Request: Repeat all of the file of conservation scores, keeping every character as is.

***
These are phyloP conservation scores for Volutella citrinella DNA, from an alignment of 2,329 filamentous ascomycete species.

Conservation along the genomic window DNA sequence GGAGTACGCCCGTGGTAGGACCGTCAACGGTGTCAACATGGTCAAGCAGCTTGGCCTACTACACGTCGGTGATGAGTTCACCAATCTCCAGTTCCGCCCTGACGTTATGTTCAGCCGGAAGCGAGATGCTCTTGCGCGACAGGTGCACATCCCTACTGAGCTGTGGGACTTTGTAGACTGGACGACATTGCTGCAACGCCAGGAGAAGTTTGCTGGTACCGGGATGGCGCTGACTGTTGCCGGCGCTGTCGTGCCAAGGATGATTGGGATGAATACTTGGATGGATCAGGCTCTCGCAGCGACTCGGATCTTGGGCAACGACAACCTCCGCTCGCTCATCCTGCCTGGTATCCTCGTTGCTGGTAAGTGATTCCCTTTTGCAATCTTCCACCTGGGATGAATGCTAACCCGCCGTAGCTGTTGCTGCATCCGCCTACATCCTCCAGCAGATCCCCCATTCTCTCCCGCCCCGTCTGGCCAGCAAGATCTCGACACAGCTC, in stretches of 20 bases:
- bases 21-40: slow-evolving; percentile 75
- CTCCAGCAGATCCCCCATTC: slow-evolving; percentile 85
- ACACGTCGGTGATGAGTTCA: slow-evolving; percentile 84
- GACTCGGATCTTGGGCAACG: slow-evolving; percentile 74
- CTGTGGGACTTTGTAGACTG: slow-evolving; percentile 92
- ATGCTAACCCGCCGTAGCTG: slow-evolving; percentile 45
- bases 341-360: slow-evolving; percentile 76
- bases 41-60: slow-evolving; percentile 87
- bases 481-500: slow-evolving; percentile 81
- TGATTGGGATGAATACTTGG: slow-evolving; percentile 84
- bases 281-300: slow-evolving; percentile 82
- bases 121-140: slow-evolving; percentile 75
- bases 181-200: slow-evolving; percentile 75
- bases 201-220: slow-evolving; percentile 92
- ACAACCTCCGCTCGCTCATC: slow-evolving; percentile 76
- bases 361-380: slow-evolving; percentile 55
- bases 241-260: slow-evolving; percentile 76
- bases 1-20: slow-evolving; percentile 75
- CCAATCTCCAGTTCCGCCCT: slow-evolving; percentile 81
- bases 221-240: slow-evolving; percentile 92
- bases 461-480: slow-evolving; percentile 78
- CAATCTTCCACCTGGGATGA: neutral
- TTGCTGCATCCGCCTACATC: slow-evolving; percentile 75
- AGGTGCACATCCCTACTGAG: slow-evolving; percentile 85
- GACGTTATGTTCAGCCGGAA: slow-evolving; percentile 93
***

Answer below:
These are phyloP conservation scores for Volutella citrinella DNA, from an alignment of 2,329 filamentous ascomycete species.

Conservation along the genomic window DNA sequence GGAGTACGCCCGTGGTAGGACCGTCAACGGTGTCAACATGGTCAAGCAGCTTGGCCTACTACACGTCGGTGATGAGTTCACCAATCTCCAGTTCCGCCCTGACGTTATGTTCAGCCGGAAGCGAGATGCTCTTGCGCGACAGGTGCACATCCCTACTGAGCTGTGGGACTTTGTAGACTGGACGACATTGCTGCAACGCCAGGAGAAGTTTGCTGGTACCGGGATGGCGCTGACTGTTGCCGGCGCTGTCGTGCCAAGGATGATTGGGATGAATACTTGGATGGATCAGGCTCTCGCAGCGACTCGGATCTTGGGCAACGACAACCTCCGCTCGCTCATCCTGCCTGGTATCCTCGTTGCTGGTAAGTGATTCCCTTTTGCAATCTTCCACCTGGGATGAATGCTAACCCGCCGTAGCTGTTGCTGCATCCGCCTACATCCTCCAGCAGATCCCCCATTCTCTCCCGCCCCGTCTGGCCAGCAAGATCTCGACACAGCTC, in stretches of 20 bases:
- bases 21-40: slow-evolving; percentile 75
- CTCCAGCAGATCCCCCATTC: slow-evolving; percentile 85
- ACACGTCGGTGATGAGTTCA: slow-evolving; percentile 84
- GACTCGGATCTTGGGCAACG: slow-evolving; percentile 74
- CTGTGGGACTTTGTAGACTG: slow-evolving; percentile 92
- ATGCTAACCCGCCGTAGCTG: slow-evolving; percentile 45
- bases 341-360: slow-evolving; percentile 76
- bases 41-60: slow-evolving; percentile 87
- bases 481-500: slow-evolving; percentile 81
- TGATTGGGATGAATACTTGG: slow-evolving; percentile 84
- bases 281-300: slow-evolving; percentile 82
- bases 121-140: slow-evolving; percentile 75
- bases 181-200: slow-evolving; percentile 75
- bases 201-220: slow-evolving; percentile 92
- ACAACCTCCGCTCGCTCATC: slow-evolving; percentile 76
- bases 361-380: slow-evolving; percentile 55
- bases 241-260: slow-evolving; percentile 76
- bases 1-20: slow-evolving; percentile 75
- CCAATCTCCAGTTCCGCCCT: slow-evolving; percentile 81
- bases 221-240: slow-evolving; percentile 92
- bases 461-480: slow-evolving; percentile 78
- CAATCTTCCACCTGGGATGA: neutral
- TTGCTGCATCCGCCTACATC: slow-evolving; percentile 75
- AGGTGCACATCCCTACTGAG: slow-evolving; percentile 85
- GACGTTATGTTCAGCCGGAA: slow-evolving; percentile 93